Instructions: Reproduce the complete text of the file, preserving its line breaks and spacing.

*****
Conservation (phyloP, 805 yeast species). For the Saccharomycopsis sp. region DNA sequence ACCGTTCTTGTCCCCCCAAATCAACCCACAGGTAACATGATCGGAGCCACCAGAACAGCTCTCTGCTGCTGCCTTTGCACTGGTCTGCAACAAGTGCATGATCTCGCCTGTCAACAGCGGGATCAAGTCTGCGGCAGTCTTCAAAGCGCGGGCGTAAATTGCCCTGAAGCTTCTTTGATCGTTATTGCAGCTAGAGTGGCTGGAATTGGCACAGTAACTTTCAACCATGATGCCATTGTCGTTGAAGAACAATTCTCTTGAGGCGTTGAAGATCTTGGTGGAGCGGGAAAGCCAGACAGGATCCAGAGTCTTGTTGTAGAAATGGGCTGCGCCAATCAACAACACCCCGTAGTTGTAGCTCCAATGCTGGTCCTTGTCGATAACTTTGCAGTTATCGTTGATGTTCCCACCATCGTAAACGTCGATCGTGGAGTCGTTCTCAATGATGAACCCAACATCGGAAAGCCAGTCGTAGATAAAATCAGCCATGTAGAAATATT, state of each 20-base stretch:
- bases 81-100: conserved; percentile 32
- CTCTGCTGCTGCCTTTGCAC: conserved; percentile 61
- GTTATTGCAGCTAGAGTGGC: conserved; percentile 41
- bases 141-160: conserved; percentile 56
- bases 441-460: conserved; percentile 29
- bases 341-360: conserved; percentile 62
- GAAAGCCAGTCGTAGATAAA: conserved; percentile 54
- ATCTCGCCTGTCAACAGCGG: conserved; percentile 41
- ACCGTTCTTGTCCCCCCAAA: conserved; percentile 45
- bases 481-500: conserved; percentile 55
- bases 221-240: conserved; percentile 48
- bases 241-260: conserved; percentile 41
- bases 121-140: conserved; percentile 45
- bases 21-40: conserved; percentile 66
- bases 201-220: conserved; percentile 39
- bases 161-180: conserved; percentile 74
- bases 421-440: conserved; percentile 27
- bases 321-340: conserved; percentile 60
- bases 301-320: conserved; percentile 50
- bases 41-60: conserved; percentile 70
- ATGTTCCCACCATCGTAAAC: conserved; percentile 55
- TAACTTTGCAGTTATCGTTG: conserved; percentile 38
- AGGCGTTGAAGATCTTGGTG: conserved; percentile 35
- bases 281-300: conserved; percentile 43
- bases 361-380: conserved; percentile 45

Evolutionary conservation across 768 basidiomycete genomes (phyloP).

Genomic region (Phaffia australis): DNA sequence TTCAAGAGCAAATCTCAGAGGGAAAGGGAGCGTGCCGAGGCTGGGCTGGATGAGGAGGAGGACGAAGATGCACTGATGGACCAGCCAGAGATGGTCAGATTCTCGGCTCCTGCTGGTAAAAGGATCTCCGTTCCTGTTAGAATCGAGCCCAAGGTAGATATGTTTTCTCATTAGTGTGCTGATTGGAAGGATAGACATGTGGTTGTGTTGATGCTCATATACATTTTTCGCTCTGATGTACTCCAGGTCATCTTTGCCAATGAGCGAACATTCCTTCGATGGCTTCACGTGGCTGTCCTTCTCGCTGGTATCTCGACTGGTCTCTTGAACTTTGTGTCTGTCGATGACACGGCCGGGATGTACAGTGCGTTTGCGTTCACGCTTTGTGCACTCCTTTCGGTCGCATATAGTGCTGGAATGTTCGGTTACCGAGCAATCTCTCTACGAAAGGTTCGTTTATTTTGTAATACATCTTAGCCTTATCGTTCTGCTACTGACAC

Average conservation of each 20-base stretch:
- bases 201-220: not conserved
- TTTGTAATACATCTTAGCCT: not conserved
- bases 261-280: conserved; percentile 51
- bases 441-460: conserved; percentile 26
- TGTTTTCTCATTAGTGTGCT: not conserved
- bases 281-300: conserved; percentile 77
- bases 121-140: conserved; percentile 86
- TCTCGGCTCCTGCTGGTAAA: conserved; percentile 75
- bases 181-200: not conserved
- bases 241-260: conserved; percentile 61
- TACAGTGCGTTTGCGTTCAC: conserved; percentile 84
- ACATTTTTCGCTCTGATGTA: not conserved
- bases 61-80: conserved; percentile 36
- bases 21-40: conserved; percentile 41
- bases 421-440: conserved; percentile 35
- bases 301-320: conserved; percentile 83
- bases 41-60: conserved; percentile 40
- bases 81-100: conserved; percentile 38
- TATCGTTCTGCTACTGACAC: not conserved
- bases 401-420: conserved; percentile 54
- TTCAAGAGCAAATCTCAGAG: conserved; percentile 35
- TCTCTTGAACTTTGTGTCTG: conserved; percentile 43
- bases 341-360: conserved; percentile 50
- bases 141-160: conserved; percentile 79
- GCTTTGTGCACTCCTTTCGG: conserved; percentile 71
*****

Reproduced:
Conservation (phyloP, 805 yeast species). For the Saccharomycopsis sp. region DNA sequence ACCGTTCTTGTCCCCCCAAATCAACCCACAGGTAACATGATCGGAGCCACCAGAACAGCTCTCTGCTGCTGCCTTTGCACTGGTCTGCAACAAGTGCATGATCTCGCCTGTCAACAGCGGGATCAAGTCTGCGGCAGTCTTCAAAGCGCGGGCGTAAATTGCCCTGAAGCTTCTTTGATCGTTATTGCAGCTAGAGTGGCTGGAATTGGCACAGTAACTTTCAACCATGATGCCATTGTCGTTGAAGAACAATTCTCTTGAGGCGTTGAAGATCTTGGTGGAGCGGGAAAGCCAGACAGGATCCAGAGTCTTGTTGTAGAAATGGGCTGCGCCAATCAACAACACCCCGTAGTTGTAGCTCCAATGCTGGTCCTTGTCGATAACTTTGCAGTTATCGTTGATGTTCCCACCATCGTAAACGTCGATCGTGGAGTCGTTCTCAATGATGAACCCAACATCGGAAAGCCAGTCGTAGATAAAATCAGCCATGTAGAAATATT, state of each 20-base stretch:
- bases 81-100: conserved; percentile 32
- CTCTGCTGCTGCCTTTGCAC: conserved; percentile 61
- GTTATTGCAGCTAGAGTGGC: conserved; percentile 41
- bases 141-160: conserved; percentile 56
- bases 441-460: conserved; percentile 29
- bases 341-360: conserved; percentile 62
- GAAAGCCAGTCGTAGATAAA: conserved; percentile 54
- ATCTCGCCTGTCAACAGCGG: conserved; percentile 41
- ACCGTTCTTGTCCCCCCAAA: conserved; percentile 45
- bases 481-500: conserved; percentile 55
- bases 221-240: conserved; percentile 48
- bases 241-260: conserved; percentile 41
- bases 121-140: conserved; percentile 45
- bases 21-40: conserved; percentile 66
- bases 201-220: conserved; percentile 39
- bases 161-180: conserved; percentile 74
- bases 421-440: conserved; percentile 27
- bases 321-340: conserved; percentile 60
- bases 301-320: conserved; percentile 50
- bases 41-60: conserved; percentile 70
- ATGTTCCCACCATCGTAAAC: conserved; percentile 55
- TAACTTTGCAGTTATCGTTG: conserved; percentile 38
- AGGCGTTGAAGATCTTGGTG: conserved; percentile 35
- bases 281-300: conserved; percentile 43
- bases 361-380: conserved; percentile 45

Evolutionary conservation across 768 basidiomycete genomes (phyloP).

Genomic region (Phaffia australis): DNA sequence TTCAAGAGCAAATCTCAGAGGGAAAGGGAGCGTGCCGAGGCTGGGCTGGATGAGGAGGAGGACGAAGATGCACTGATGGACCAGCCAGAGATGGTCAGATTCTCGGCTCCTGCTGGTAAAAGGATCTCCGTTCCTGTTAGAATCGAGCCCAAGGTAGATATGTTTTCTCATTAGTGTGCTGATTGGAAGGATAGACATGTGGTTGTGTTGATGCTCATATACATTTTTCGCTCTGATGTACTCCAGGTCATCTTTGCCAATGAGCGAACATTCCTTCGATGGCTTCACGTGGCTGTCCTTCTCGCTGGTATCTCGACTGGTCTCTTGAACTTTGTGTCTGTCGATGACACGGCCGGGATGTACAGTGCGTTTGCGTTCACGCTTTGTGCACTCCTTTCGGTCGCATATAGTGCTGGAATGTTCGGTTACCGAGCAATCTCTCTACGAAAGGTTCGTTTATTTTGTAATACATCTTAGCCTTATCGTTCTGCTACTGACAC

Average conservation of each 20-base stretch:
- bases 201-220: not conserved
- TTTGTAATACATCTTAGCCT: not conserved
- bases 261-280: conserved; percentile 51
- bases 441-460: conserved; percentile 26
- TGTTTTCTCATTAGTGTGCT: not conserved
- bases 281-300: conserved; percentile 77
- bases 121-140: conserved; percentile 86
- TCTCGGCTCCTGCTGGTAAA: conserved; percentile 75
- bases 181-200: not conserved
- bases 241-260: conserved; percentile 61
- TACAGTGCGTTTGCGTTCAC: conserved; percentile 84
- ACATTTTTCGCTCTGATGTA: not conserved
- bases 61-80: conserved; percentile 36
- bases 21-40: conserved; percentile 41
- bases 421-440: conserved; percentile 35
- bases 301-320: conserved; percentile 83
- bases 41-60: conserved; percentile 40
- bases 81-100: conserved; percentile 38
- TATCGTTCTGCTACTGACAC: not conserved
- bases 401-420: conserved; percentile 54
- TTCAAGAGCAAATCTCAGAG: conserved; percentile 35
- TCTCTTGAACTTTGTGTCTG: conserved; percentile 43
- bases 341-360: conserved; percentile 50
- bases 141-160: conserved; percentile 79
- GCTTTGTGCACTCCTTTCGG: conserved; percentile 71